GPSOptional
GPS notesvia GP-1A
45
I own it
109
I want it
25
I had it
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Comments

Total comments: 85
kevin_r
By kevin_r (2 months ago)

Well, still no touch screen and still no tilting LCD, so crack your neck for low down shots continues....just a rant.

0 upvotes
AstroStan
By AstroStan (2 months ago)

(never mind)
(why isn't there a "delete" option?)

Comment edited 14 minutes after posting
0 upvotes
williams359
By williams359 (2 months ago)

I think part of the problem for both canon and nikon is that we have got to a stage where we do no need to upgrade every time. The D3 D3s and the D4 were all such great cameras a lot of pros will not need to upgrade. Remember not all professional photographs are earning $100,000 a year. Most earn a lot less and these cameras are so expensive. Canon were very crafty in bring out a fantastic flash system that would not work fully with the 1D MKIV forcing me to get a 1DX when my trusty MK IV could have lasted a lot longer.

1 upvote
peevee1
By peevee1 (2 months ago)

What does that mean: "approximately half the size (2464 x 1640) of standard uncompressed RAW files"

If they reduce resolution to 2464 x 1640 = 4Mpix, and reduce bitness to 12 bit, how come it is only half the size of full 16mpix 14-bit files?

0 upvotes
Samuel Dilworth
By Samuel Dilworth (2 months ago)

Interesting observation. Perhaps the smaller file retains full RGB colour information (e.g. 36 bits) for each pixel. That, and a proportionally larger embedded JPEG (due to more pixel-level detail), may account for the larger-than-expected file size in RAW SIZE S mode.

0 upvotes
williams359
By williams359 (2 months ago)

Its the same with canon

0 upvotes
Leichhardt
By Leichhardt (2 months ago)

it's not mirrorless

0 upvotes
yabokkie
By yabokkie (2 months ago)

good observation.

4 upvotes
Just another Canon shooter
By Just another Canon shooter (2 months ago)

Well, it is a high end camera.

4 upvotes
lensberg
By lensberg (2 months ago)

At the core of the Nikon D4S is a newly developed 16.2-megapixel FX-format CMOS Sensor ............. You're sure its not the same old sensor from the D4 & Df just being recycled...?

4 upvotes
W4YNE 1
By W4YNE 1 (2 months ago)

Nikon has upgraded the video side of thing's in this camera to 1080/60p but they are already behind the times, we are now into the realms of 4k video! I know this camera's forte is not about video but if you are going to put something in there you have to keep up with the times. Let us see what Canons answer to Nikons D4s will be?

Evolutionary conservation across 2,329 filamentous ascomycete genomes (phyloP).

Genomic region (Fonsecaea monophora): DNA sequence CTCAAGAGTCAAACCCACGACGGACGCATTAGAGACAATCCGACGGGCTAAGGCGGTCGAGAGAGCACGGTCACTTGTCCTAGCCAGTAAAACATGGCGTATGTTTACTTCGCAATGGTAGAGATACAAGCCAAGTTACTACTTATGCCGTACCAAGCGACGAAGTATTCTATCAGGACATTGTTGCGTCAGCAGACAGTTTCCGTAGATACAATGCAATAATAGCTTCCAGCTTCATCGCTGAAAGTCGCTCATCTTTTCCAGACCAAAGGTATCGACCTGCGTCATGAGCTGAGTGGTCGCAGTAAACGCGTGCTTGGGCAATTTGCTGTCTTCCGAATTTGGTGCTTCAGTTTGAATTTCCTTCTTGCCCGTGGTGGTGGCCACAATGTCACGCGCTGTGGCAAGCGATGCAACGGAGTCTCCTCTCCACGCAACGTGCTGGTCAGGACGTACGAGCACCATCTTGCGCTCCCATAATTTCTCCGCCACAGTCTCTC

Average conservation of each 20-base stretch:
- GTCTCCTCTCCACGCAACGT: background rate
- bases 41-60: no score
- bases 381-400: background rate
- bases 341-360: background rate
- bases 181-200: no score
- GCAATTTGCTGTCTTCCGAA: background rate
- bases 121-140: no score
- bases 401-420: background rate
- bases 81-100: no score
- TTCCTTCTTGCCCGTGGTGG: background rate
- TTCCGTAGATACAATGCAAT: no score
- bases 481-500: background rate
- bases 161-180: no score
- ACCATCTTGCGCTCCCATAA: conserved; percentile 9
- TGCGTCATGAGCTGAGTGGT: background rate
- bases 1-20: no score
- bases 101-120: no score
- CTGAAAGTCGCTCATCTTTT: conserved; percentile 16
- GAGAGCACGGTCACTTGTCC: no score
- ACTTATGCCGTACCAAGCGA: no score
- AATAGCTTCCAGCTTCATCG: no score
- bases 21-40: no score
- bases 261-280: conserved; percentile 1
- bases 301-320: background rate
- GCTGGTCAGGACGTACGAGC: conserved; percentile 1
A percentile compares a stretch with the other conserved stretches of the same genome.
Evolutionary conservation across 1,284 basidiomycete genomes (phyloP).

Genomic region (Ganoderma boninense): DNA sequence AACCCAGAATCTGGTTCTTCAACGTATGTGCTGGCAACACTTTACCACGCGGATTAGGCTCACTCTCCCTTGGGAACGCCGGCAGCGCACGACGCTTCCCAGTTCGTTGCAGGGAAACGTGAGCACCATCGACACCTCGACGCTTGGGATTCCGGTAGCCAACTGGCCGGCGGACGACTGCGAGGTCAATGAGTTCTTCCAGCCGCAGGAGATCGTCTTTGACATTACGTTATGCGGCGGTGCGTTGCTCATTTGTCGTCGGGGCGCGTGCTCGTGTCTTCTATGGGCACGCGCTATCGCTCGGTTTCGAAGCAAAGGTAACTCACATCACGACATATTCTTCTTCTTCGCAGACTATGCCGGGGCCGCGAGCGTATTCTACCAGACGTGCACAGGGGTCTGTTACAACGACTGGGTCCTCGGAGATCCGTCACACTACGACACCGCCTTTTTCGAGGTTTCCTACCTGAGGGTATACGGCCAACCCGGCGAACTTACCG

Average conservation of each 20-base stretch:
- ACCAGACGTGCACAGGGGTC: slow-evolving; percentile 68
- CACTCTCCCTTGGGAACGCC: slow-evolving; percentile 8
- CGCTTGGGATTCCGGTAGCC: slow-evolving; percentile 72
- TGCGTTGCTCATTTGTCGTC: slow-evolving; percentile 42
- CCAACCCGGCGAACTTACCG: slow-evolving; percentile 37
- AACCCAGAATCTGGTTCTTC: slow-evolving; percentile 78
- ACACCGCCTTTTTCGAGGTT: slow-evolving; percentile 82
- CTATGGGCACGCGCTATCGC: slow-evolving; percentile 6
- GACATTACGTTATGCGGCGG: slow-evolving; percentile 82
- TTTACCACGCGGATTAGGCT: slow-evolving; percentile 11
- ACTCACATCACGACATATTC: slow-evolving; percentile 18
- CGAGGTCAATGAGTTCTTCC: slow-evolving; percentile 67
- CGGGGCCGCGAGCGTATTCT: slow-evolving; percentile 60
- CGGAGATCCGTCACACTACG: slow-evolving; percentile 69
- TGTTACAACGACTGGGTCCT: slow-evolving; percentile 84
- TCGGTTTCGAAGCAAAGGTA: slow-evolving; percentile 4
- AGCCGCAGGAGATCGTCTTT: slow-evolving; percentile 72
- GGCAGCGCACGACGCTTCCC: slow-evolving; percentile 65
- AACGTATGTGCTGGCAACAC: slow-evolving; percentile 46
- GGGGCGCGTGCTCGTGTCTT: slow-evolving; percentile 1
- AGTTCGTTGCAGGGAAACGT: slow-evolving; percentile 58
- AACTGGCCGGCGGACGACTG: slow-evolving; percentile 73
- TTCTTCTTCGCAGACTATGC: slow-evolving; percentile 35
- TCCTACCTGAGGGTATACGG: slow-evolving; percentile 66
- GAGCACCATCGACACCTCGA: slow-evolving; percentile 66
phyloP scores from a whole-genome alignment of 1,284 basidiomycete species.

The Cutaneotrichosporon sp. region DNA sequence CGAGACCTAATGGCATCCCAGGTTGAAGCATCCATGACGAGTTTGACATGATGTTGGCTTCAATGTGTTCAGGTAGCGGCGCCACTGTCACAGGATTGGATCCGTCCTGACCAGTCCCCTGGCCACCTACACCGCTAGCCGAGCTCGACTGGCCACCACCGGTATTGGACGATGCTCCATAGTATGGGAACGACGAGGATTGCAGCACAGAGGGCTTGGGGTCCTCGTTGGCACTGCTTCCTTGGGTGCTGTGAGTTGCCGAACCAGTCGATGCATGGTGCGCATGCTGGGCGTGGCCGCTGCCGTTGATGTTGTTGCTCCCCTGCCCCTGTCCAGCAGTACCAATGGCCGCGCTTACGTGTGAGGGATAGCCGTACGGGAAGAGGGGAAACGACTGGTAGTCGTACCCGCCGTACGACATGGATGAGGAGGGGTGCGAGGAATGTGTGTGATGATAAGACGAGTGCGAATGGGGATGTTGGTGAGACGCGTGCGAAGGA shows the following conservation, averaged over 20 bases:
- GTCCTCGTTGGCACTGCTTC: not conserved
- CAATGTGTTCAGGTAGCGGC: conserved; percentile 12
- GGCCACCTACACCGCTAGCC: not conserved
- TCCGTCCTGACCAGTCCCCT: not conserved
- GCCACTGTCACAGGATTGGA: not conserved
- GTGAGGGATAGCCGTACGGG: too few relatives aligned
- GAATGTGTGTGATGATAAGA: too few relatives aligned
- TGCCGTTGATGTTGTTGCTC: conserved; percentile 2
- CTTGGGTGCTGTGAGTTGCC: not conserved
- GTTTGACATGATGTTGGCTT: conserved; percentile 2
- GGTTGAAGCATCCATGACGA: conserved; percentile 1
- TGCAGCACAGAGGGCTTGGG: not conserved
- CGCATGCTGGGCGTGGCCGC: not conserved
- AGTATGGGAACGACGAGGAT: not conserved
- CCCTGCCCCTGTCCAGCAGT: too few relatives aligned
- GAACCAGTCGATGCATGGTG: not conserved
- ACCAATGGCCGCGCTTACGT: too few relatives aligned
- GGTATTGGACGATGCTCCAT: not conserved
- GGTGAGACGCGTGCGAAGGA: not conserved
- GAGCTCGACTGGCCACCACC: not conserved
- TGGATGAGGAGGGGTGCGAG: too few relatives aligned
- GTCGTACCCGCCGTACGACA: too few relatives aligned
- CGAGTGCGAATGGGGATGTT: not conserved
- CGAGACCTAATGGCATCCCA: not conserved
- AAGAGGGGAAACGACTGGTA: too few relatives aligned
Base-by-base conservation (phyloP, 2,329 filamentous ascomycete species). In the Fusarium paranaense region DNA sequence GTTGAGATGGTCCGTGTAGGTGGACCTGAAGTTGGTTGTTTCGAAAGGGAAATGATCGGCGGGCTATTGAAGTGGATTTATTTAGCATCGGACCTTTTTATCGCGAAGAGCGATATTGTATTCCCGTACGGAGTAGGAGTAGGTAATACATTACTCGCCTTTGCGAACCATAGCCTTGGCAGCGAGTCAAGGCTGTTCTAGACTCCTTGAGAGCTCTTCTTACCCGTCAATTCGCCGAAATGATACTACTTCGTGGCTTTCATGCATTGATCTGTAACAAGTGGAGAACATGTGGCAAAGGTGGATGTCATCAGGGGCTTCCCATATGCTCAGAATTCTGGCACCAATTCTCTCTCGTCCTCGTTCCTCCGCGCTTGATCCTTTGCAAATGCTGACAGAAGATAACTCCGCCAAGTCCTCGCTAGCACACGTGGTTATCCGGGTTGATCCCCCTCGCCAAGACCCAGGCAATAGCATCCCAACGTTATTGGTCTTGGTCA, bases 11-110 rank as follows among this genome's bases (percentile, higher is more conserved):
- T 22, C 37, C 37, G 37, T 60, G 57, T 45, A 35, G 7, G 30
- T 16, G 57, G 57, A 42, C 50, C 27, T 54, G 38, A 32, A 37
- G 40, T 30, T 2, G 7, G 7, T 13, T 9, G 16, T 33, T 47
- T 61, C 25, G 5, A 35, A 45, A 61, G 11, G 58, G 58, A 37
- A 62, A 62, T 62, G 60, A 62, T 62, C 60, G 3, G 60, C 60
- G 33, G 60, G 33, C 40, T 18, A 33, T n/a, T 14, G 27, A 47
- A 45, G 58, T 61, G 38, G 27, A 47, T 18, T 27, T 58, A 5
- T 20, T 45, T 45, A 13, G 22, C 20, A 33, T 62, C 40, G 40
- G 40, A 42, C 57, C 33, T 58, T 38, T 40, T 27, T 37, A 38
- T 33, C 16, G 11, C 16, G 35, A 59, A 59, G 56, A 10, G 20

Comment edited 2 minutes after posting
0 upvotes
W4YNE 1
By W4YNE 1 (2 months ago)

Ahh I see Canon already has a 4k camera in the EOS-1Dc a bargain at £8,000 :(

1 upvote
yabokkie
By yabokkie (2 months ago)

Canon has 1DC (4K/24p APS-H, 2K/60p Super 35mm) already. Nikon captures video from a larger area thus better low-light but by doing that they depart from traditional film making, not entering it.

0 upvotes
Lucas_
By Lucas_ (2 months ago)

I'll never be convinced by a 16MP FF sensor.

2 upvotes
Henry M. Hertz
By Henry M. Hertz (2 months ago)

looking at you baby images i can see why....

6 upvotes
MarkByland
By MarkByland (2 months ago)

Haven't shot one much, huh?

7 upvotes
yabokkie
By yabokkie (2 months ago)

too low resolution it is. but it's still good enough for old media like newspaper and some new media like webnews.

0 upvotes
williams359
By williams359 (2 months ago)

for what this camera is designed for 16mp is perfect

0 upvotes
Shamael
By Shamael (2 months ago)

Yaaawwwn

1 upvote
mpgxsvcd
By mpgxsvcd (2 months ago)

I am not sure how many people that bought the D4 would be convinced to upgrade to this camera?

2 upvotes
mpgxsvcd
By mpgxsvcd (2 months ago)

A nice upgrade for Pros that resisted the urge to buy the D4.

7 upvotes
Henry M. Hertz
By Henry M. Hertz (2 months ago)

the question is... does nikons claim hold up that ISO 1600 on this camera looks like ISO 800 on the D4.

i have not seen sample images yet.
and is it JPG or RAW they speak about?

im not really interested in a better JPG noise reduction.
i shoot only RAW.

Comment edited 22 seconds after posting
0 upvotes
Henry M. Hertz
By Henry M. Hertz (2 months ago)

and when it is so good.. why only a nativ ISO of 25600?

0 upvotes
MarkByland
By MarkByland (2 months ago)

@ Henry M. Hertz - because Nikon doesn't bloat numbers. They don't advertise ISO 1,000,000 when if can't get past 3200 without the image falling apart like soooo many other companies. Their (real) ISO numbers and low light performance are unmatched.

2 upvotes
WACONimages
By WACONimages (2 months ago)

Probably a perfect photograph machine! Will deliver stunning images, no doubt about that. In my opinion however these kind of cameras are a dying breed in the long term.

2 upvotes
Henry M. Hertz
By Henry M. Hertz (2 months ago)

and your opinion is based on what?
the believe that pros will shoot with an iphone in the future? :)

or that we all switch to medium format?
they have to become a lot faster to be usefull for sports photographer. ;)

Comment edited 15 seconds after posting
7 upvotes
Stollen1234
By Stollen1234 (2 months ago)

amazing post...if this is perfect machine and it delivers what it is promissing..so why is this a dying breed.
its a big camera and an expensive one...if yo dont need that king of equipment..you have alternative choices...

0 upvotes
WACONimages
By WACONimages (2 months ago)

I didn't post this to troll or something. I make a living with photography for about 15y now. Went all the way from analog to digital and step up every time to buy the next better camera etc. In my case Canon, because I had already to much gear from this brand. But I think the same about the Canon 1Dx. If I look around me and talk to full-time pro photographers things are starting to chance. Slowly but it does...